AUSTRALIAN winemakers can trick their grapes into maturing later to counteract the effects of climate change, new research shows.
Bud burst: Delayed pruning can slow maturing grapes.
Treasury Wine Estate viticulturist Paul Petrie said the harvest date for Australian wine had come forward by up to 1 1/2 days a year in the past 20 years.
But in a small-scale trial which involved pruning grapevines a month later than usual, Dr Petrie found he could delay the growth of grapes, so they matured later.
"It is just one potential tool to manage the effects of climate change," Dr Petrie said.
Dr Petrie last week presented his findings at the Climate Change Research Strategy for Primary Industries conference in Melbourne.
"Like many wineries, we use a database to manage our harvest decisions and we enter the results of our weekly sugar samples," Dr Petrie said. "We found since 1992 these sugars were accumulating a day or so earlier than they had been."
He also found varieties were starting to ripen closer together.
"There used to be an average of 20 days between two varieties and now there's only nine," he said.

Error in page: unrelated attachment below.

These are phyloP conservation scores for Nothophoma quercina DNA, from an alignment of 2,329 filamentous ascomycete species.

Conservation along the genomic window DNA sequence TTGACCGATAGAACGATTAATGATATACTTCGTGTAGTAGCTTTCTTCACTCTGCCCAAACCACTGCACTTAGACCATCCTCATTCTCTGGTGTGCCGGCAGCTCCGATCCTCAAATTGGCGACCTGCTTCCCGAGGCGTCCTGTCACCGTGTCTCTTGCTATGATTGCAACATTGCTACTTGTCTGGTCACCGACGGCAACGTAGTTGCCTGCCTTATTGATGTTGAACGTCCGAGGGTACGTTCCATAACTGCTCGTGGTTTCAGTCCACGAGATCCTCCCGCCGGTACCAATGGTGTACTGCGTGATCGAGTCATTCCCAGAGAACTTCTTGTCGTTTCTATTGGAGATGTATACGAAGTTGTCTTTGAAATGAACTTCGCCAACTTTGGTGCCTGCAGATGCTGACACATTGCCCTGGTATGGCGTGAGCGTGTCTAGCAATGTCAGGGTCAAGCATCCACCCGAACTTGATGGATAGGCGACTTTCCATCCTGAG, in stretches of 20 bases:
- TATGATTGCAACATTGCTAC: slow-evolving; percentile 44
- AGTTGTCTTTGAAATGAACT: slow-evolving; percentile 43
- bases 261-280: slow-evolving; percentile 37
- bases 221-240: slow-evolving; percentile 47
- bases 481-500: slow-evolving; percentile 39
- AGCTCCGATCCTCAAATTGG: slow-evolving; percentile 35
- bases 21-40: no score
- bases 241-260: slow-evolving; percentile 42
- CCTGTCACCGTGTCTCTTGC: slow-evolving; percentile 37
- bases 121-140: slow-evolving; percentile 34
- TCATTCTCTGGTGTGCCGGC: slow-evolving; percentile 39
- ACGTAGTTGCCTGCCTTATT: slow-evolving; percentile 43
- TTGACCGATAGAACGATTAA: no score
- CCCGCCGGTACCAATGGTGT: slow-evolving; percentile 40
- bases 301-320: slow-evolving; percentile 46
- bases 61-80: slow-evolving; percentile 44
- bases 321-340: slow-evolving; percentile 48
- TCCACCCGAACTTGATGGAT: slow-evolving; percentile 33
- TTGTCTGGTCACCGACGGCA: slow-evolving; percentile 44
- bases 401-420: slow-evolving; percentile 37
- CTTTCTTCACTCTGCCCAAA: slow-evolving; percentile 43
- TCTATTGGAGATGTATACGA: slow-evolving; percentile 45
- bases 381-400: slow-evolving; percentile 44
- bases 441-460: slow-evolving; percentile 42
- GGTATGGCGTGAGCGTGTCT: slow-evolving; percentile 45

Mr Petrie said this was putting pressure on harvest because it was becoming more compressed, leading to staffing and machinery shortages.
"The aim of the trial was to spread the harvest out again so it's more manageable," Dr Petrie said.
While viticulturists would usually prune from May to August when the trees were dormant, last year Dr Petrie pruned two to three weeks after bud burst when the shoots were 2-3cm long.
"Buds burst at the end of the shoots first, but by pruning the ends of the shoots, the buds closer to the base of the cane burst later."
This translated to a three to four week delay in maturity.
"Delayed pruning is an ideal adaptation option as its implementation costs are very low. "It may actually reduce pruning costs as staff and pruning equipment can be utilised over a longer period," Dr Petrie said.
"It may also improve wine quality, which is something we're waiting to see when we conduct a commercial scale trial on Shiraz this year. It could also help protect against frost."